Woman Scams Food Stamp Program for $3.6 million

There are a lot more questions than answers.

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People who are on SNAP (Supplemental Nutrition Assistance Program) are supposed to use the Food Stamp woman CROPmoney for food.  That’s why the program is still called “food stamps,” even though the days of using stamp-like vouchers are long over.  However, convenience store owner Vida Ofori Causey of Worcester, Mass. amassed a fortune by defrauding SNAP out of $3.6 million.

From the Daily Caller:

According to authorities, Causey abused the program between 2010 and 2014. Food stamps, officially known as the Supplemental Nutrition Assistance Program (SNAP), is run by local and federal agencies. It is overseen by the U.S. Department of Agriculture (USDA). She was able to scam the program by buying food stamp benefits from receipts for half the actual value.

“Causey purchased the benefits at a discounted value of approximately fifty cents for every SNAP dollar,” a press release from Department of Justice stated. “By so doing, Causey caused the USDA to electronically deposit into a bank account controlled by her the full face value of the SNAP benefits fraudulently obtained.”

As a result, recipients had cash on hand to buy restricted items. The restricted items could include alcohol, cigarettes and even drugs. The program is supposed to be used to provide food to low-come individuals and families. In total, Causey defrauded the USDA for approximately $3,638,900.

What’s interesting is while some people are struggling to survive off of the SNAP money by just buying food, these folks are able to trade that money for 50 cents on the dollar and still function?

The report doesn’t indicate just how they found Causey’s shenanigans unfortunately, but here’s to them doing it a little more often.

There are a lot more questions than answers.  However, there has to be some way to overhaul the system to prevent this kind of abuse.  Audits may be a first step, but they only catch the problems after the crime has occurred.  Preventative measures are needed.  Agreed?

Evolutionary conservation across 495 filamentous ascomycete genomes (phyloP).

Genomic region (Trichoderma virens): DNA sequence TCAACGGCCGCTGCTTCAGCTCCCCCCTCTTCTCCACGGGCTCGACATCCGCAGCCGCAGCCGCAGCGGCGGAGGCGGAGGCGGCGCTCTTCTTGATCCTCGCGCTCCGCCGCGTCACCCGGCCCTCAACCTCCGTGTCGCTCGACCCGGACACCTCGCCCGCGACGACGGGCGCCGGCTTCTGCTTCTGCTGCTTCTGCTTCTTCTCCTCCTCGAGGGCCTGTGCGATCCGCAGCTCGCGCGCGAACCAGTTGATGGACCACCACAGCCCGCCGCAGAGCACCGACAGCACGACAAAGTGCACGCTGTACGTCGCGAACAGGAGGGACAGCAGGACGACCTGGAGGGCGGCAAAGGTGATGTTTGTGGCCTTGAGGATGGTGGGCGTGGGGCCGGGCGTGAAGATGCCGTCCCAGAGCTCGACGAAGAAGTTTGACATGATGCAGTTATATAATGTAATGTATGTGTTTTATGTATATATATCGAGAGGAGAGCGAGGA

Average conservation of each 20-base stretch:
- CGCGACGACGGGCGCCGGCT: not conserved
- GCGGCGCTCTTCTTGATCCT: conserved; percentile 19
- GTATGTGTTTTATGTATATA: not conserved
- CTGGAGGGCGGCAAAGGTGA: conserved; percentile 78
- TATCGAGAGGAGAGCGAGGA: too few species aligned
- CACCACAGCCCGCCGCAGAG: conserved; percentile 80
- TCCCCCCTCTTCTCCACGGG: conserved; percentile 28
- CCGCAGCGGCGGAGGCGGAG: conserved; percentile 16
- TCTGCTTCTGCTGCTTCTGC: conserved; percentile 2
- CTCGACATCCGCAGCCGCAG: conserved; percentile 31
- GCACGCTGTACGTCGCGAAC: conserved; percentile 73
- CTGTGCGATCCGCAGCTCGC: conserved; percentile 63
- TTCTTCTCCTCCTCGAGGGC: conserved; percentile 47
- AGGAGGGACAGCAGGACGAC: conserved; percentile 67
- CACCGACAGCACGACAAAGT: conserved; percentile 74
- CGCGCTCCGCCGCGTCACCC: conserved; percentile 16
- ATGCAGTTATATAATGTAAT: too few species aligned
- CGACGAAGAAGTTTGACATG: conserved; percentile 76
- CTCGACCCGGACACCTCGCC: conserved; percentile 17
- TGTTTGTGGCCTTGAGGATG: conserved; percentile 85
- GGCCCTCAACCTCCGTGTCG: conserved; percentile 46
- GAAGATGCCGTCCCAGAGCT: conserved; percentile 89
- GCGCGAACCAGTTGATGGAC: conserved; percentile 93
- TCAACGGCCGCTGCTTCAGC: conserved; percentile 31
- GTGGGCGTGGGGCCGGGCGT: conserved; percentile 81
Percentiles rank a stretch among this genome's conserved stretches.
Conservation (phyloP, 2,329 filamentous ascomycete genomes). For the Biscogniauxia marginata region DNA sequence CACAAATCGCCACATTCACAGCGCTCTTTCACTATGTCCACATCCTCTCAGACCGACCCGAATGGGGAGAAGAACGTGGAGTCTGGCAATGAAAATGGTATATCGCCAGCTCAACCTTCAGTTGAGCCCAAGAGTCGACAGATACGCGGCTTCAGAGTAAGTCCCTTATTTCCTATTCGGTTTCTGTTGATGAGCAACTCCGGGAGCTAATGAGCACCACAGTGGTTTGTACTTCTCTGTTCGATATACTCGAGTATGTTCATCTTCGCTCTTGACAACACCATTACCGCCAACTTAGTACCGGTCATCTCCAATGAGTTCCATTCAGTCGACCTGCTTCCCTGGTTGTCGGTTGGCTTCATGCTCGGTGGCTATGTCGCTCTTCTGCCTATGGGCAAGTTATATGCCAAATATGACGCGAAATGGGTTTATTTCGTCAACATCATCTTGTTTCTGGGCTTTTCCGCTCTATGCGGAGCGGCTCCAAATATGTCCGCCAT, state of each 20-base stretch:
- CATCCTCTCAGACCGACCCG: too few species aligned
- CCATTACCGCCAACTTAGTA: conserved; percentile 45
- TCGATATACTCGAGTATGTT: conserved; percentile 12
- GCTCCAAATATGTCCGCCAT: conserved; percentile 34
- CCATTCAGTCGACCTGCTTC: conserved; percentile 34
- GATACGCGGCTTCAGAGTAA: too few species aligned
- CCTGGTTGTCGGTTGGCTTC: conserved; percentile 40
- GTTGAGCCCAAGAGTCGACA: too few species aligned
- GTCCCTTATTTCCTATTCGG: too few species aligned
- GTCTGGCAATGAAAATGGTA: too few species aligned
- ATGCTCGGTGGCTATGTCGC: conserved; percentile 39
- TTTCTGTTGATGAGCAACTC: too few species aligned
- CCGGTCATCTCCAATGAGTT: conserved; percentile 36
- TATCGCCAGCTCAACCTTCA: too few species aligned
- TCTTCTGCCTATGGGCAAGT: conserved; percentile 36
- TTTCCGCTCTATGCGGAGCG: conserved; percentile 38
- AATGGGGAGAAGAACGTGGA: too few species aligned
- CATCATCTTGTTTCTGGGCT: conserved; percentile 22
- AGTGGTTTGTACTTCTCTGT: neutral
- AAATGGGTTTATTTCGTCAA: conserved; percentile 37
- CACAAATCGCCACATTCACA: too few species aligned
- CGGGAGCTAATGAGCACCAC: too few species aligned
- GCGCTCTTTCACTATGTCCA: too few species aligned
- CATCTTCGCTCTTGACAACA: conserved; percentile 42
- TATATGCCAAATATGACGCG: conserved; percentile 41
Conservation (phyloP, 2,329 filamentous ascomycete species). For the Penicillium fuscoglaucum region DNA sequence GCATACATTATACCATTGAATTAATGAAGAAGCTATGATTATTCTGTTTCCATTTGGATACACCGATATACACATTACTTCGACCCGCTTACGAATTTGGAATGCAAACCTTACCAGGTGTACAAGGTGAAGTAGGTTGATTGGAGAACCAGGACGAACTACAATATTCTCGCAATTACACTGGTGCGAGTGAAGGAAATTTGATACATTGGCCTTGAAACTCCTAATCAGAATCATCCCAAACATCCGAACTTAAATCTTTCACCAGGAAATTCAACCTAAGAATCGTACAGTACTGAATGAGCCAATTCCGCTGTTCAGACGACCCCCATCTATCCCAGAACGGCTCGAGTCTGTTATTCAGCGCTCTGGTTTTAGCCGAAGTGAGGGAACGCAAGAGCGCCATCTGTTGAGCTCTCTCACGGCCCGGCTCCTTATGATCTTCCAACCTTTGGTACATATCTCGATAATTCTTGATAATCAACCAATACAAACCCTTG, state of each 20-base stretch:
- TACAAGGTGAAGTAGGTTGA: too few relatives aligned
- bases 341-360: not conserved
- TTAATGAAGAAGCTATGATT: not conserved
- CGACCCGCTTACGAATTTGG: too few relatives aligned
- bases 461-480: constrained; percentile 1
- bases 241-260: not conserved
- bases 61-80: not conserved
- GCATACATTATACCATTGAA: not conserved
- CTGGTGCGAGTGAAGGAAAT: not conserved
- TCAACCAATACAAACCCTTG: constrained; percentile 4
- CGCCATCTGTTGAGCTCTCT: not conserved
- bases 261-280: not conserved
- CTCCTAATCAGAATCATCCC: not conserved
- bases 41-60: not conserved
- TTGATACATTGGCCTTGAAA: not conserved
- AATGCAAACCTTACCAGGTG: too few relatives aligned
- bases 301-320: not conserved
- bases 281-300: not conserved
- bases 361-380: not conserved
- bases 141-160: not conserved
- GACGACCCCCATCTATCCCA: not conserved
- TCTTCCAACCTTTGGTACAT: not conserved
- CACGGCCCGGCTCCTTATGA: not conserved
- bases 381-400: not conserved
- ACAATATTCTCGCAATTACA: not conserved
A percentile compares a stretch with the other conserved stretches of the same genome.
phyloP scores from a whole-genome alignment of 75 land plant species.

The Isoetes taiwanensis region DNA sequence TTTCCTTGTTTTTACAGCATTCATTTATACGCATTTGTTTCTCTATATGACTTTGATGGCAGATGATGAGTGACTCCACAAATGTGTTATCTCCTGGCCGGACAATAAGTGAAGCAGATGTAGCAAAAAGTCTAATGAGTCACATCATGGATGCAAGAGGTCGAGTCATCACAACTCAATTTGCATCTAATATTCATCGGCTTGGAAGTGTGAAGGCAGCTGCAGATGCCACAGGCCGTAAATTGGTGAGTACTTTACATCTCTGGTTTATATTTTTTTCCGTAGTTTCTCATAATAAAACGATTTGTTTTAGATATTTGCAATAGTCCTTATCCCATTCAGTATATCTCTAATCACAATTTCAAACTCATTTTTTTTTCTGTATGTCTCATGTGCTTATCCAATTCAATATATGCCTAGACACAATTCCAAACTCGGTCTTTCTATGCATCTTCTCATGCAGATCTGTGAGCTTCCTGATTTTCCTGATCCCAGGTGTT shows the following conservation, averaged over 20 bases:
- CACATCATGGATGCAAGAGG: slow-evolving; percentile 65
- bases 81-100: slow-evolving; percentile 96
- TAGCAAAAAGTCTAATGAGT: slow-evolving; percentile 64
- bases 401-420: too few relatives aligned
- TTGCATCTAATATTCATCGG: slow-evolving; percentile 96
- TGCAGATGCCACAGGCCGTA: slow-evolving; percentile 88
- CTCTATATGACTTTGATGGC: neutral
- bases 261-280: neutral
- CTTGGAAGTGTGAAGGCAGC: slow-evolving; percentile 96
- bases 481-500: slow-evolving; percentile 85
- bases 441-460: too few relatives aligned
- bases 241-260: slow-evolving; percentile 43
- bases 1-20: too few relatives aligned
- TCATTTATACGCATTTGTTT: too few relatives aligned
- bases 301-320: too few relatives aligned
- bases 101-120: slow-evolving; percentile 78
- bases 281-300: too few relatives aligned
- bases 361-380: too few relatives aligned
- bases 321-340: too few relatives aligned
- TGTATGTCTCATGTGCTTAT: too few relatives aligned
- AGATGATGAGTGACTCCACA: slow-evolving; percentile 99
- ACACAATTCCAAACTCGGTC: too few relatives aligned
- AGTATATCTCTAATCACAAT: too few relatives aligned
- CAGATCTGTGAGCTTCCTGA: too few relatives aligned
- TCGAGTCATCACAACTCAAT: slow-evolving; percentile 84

Photo Credits: Tongagh.com


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1 comment

  1. Thomas W Reply

    This is nothing new. Back when there were actual food stamps (coupons denominated $1, $5, $10) people would sell them at a discount for cash (essentially the same as happened here). I worked at a convenience store at the time. I didn’t see food stamps used for non-food items, though there was nothing to prevent it (so long as the store sells enough food for cash, nothing indicated whether a particular item was purchased with cash, check or food stamp).

    Change for food stamp purchases was supposed to be in returned food stamps, but cash for amounts under a dollar. So kids would come in, buy a candy bar for $.18 with a food stamp, get $.82 back in cash, and the parents could then use the cash (a pack of cigarettes was $.57 at the time).

    I’m not sure there is a preventative method. So long as the retailer can ring up food while the customer walks out with something else, the system can be scammed. A cleaver store owner / manager can even set it up so the inventory matches, so the only way to catch the fraud would be observation.